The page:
The most disappointing aspect of this note is how evident it is that my happiness is not even a consideration. Among the massive list of my errors that she lists (all of which are things that are not bad in themselves, but just don’t correlate with the sort of behaviour that the LDS church prescribes for me) there is never a question like “does he make you happy?” or “do you think that you would be happy with him as a husband?” She does make one fair point that he was a bit more antisocial than he should have been at the last family gathering, which was where I introduced him to my relatives. I also felt he could have made more of an effort to participate in conversations, especially as this was his first impression, but poor performance at one social event is hardly an excuse to write him off completely. But the rest operates with circular logic: “I don’t want you to be with him because he isn’t Mormon and because he isn’t Mormon I don’t want you to be with him.”
I have been lying awake trying to decide what to do with this information. If, when and how should I reveal this information to my boyfriend? Should I let my mum or dad know that I stumbled across this? Should I just leave it be? I suppose it’s just a matter of time before I have to have this conversation anyway. I don’t date Mormons because it would be unethical to date some poor nice guy who expected me to follow a belief system that I can’t support in good conscience. The only way to make my parents happy would be to delude myself, lie to myself, or hide myself and pretend to be a good Mormon. I couldn’t lie to myself and my family just to meet my parents’ demand for orthodoxy. Ironically, my parents taught me better than to be such a hypocrite.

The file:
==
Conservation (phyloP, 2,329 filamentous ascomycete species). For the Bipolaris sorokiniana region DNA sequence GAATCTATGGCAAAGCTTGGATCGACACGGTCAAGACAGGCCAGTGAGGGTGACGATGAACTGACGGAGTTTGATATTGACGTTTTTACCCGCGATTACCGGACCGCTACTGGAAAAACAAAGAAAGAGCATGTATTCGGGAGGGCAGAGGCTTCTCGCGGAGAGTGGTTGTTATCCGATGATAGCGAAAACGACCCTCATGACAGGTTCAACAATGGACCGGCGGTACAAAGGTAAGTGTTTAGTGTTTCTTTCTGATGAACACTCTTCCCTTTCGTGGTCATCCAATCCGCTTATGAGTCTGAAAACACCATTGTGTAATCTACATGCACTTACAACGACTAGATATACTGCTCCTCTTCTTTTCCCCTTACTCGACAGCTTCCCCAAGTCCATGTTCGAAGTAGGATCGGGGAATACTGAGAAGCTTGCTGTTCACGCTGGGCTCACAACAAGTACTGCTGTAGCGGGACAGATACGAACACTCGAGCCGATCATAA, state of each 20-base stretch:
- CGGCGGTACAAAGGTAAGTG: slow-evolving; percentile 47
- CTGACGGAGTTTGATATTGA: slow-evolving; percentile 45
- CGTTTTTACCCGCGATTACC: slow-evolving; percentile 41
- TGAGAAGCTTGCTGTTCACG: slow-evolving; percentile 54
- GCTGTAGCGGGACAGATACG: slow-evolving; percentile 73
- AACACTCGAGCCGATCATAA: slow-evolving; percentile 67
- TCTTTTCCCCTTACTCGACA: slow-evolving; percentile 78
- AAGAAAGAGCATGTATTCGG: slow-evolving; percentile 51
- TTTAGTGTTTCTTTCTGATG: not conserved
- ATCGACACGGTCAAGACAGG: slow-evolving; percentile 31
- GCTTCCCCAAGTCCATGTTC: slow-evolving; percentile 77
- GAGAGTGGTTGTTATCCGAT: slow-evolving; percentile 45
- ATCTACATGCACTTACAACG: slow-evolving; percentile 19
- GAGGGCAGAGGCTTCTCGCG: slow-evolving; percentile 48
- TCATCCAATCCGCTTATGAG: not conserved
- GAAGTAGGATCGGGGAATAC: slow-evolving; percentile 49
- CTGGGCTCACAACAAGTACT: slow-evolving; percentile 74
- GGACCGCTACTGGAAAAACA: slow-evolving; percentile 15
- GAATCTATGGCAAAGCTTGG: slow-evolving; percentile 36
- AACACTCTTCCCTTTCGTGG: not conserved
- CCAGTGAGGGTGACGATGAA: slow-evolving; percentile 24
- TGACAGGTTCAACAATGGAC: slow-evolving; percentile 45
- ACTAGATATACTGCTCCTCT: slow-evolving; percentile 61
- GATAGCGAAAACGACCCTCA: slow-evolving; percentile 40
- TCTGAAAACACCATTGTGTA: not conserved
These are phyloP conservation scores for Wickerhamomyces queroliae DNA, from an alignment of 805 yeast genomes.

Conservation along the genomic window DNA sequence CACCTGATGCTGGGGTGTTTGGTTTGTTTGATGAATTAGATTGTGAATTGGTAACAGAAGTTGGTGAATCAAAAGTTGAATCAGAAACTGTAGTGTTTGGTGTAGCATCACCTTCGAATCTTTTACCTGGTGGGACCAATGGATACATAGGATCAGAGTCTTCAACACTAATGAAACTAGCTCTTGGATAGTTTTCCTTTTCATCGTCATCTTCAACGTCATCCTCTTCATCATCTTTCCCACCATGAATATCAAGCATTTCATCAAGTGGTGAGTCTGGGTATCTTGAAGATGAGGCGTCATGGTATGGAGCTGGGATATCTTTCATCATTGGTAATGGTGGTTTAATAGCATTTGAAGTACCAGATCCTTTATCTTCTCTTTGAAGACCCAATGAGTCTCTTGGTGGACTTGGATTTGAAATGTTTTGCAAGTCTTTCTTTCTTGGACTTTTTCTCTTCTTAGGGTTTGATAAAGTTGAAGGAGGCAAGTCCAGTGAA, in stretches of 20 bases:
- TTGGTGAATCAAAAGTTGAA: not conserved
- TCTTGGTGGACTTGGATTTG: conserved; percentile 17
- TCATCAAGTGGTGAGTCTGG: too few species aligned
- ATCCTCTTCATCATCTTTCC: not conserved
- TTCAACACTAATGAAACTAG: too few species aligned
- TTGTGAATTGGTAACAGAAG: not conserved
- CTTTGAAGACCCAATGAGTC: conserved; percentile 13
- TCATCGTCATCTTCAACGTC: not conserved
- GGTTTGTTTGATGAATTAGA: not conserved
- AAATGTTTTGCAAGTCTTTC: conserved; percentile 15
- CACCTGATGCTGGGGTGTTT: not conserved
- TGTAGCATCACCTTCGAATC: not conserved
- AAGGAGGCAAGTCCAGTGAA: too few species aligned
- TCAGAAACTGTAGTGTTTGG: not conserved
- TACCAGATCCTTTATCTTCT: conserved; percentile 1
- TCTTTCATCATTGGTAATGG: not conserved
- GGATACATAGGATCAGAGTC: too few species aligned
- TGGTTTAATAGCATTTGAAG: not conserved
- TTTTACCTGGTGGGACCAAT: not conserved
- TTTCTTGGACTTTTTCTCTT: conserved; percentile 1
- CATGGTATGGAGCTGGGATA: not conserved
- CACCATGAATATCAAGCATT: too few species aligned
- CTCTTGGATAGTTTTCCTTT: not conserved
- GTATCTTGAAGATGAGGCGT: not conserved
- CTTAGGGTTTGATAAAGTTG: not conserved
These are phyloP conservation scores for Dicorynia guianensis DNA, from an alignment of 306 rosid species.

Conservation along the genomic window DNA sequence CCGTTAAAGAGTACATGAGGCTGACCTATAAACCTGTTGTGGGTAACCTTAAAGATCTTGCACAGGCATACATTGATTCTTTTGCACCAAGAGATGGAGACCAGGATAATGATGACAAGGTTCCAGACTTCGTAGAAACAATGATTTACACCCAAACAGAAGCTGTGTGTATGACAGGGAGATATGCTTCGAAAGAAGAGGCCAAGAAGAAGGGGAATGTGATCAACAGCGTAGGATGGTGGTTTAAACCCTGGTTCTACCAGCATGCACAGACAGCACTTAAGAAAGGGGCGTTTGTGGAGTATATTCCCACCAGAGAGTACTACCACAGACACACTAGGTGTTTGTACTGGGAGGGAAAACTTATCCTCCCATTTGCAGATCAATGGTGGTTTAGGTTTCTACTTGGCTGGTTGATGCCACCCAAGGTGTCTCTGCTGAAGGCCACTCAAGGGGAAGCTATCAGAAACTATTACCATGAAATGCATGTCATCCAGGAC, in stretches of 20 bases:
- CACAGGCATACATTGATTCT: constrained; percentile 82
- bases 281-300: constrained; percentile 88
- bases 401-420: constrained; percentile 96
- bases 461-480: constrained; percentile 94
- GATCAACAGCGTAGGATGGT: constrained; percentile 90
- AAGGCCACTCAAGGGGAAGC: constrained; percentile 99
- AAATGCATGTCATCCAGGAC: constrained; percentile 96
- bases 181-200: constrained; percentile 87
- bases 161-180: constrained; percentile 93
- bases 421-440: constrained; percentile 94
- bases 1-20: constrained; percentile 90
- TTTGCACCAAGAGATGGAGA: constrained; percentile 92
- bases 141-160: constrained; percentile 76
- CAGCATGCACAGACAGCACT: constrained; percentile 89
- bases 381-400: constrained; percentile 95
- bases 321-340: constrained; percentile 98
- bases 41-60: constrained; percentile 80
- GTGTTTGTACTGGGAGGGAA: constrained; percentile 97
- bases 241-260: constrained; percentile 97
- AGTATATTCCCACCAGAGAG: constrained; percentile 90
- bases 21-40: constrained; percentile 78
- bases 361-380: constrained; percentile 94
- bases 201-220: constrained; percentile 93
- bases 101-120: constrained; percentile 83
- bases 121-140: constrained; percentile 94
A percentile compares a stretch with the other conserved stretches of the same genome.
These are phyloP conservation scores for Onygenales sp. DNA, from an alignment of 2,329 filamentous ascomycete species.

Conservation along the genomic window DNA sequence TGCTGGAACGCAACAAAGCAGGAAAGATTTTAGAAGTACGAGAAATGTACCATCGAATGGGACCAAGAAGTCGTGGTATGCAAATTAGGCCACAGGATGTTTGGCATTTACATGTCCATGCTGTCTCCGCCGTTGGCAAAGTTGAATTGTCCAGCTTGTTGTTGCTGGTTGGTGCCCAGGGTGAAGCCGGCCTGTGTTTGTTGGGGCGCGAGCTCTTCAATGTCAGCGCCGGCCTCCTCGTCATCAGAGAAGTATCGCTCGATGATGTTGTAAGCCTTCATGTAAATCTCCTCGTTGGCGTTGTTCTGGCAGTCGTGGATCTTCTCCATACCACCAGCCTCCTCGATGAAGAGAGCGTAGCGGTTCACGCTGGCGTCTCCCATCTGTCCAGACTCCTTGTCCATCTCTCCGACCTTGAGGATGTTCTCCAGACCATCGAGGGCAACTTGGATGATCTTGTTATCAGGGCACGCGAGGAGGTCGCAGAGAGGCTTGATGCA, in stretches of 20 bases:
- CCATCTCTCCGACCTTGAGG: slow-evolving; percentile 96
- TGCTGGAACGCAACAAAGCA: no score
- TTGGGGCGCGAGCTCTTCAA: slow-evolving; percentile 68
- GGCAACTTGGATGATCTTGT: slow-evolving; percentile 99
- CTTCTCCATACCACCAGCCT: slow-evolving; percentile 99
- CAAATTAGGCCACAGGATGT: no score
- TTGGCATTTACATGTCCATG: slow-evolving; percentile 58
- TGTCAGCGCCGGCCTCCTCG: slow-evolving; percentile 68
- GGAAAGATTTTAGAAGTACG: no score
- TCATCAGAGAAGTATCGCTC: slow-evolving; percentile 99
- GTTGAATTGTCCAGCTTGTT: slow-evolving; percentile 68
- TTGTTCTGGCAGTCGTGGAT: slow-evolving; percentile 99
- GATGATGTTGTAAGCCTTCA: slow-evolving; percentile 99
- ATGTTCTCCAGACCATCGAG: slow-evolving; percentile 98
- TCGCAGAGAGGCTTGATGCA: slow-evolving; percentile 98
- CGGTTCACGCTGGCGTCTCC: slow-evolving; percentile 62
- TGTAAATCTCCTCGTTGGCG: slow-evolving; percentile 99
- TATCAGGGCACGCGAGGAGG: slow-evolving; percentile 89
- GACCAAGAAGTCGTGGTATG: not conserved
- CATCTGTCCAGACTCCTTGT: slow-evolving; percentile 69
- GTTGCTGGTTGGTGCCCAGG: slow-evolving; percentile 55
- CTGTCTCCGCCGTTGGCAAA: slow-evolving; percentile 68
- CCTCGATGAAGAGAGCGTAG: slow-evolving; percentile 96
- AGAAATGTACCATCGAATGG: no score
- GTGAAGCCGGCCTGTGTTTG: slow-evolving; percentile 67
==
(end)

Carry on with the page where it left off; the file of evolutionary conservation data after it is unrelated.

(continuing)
I’m not shocked by the contents, as I could roughly guess my mum’s thoughts on this matter anyway. But I am disappointed to find out that religious orthodoxy matters more to her than happiness, or perhaps that she believes that happiness is dependent on religious orthodoxy. I don’t know if it’s possible to make her understand that for many people, those two things do nothing but cancel each other out. I wish I could explain to them that I am happier not believing in Mormonism, and the greatest mental pain I’ve gone through in my life came from trying to pound a square egalitarian peg into a round Mormon hole. But in their worldview, you can’t be happy if you are not a good Mormon. And my failure to be a good Mormon brings guilt and shame on them, because they believe they’re going to have to answer to God for their failure to be good Mormon parents.
That’s not a feeling I ever wanted to inflict on my parents. It is utterly unfair for parents to be responsible for the decisions of their children, especially when no actual harm is done and it’s simply a difference of philosophical opinion. But whether my intentions in leaving the fold were malicious or honest, it makes no difference. They still feel the guilt and sorrow. Perhaps that’s why Mormons can so easily paint those who leave with the same brush; they are “apostates” and “angry ex-Mormons.” When you truly believe that you are RIGHT and your religion is the ONLY way to be happy, then anybody who leaves must naturally be wrong and unhappy. That’s not quite how it is, as anybody who’s left the faith system of their birth can say. But getting the orthodox faithful to listen and think sometimes seems like an impossible and depressing task.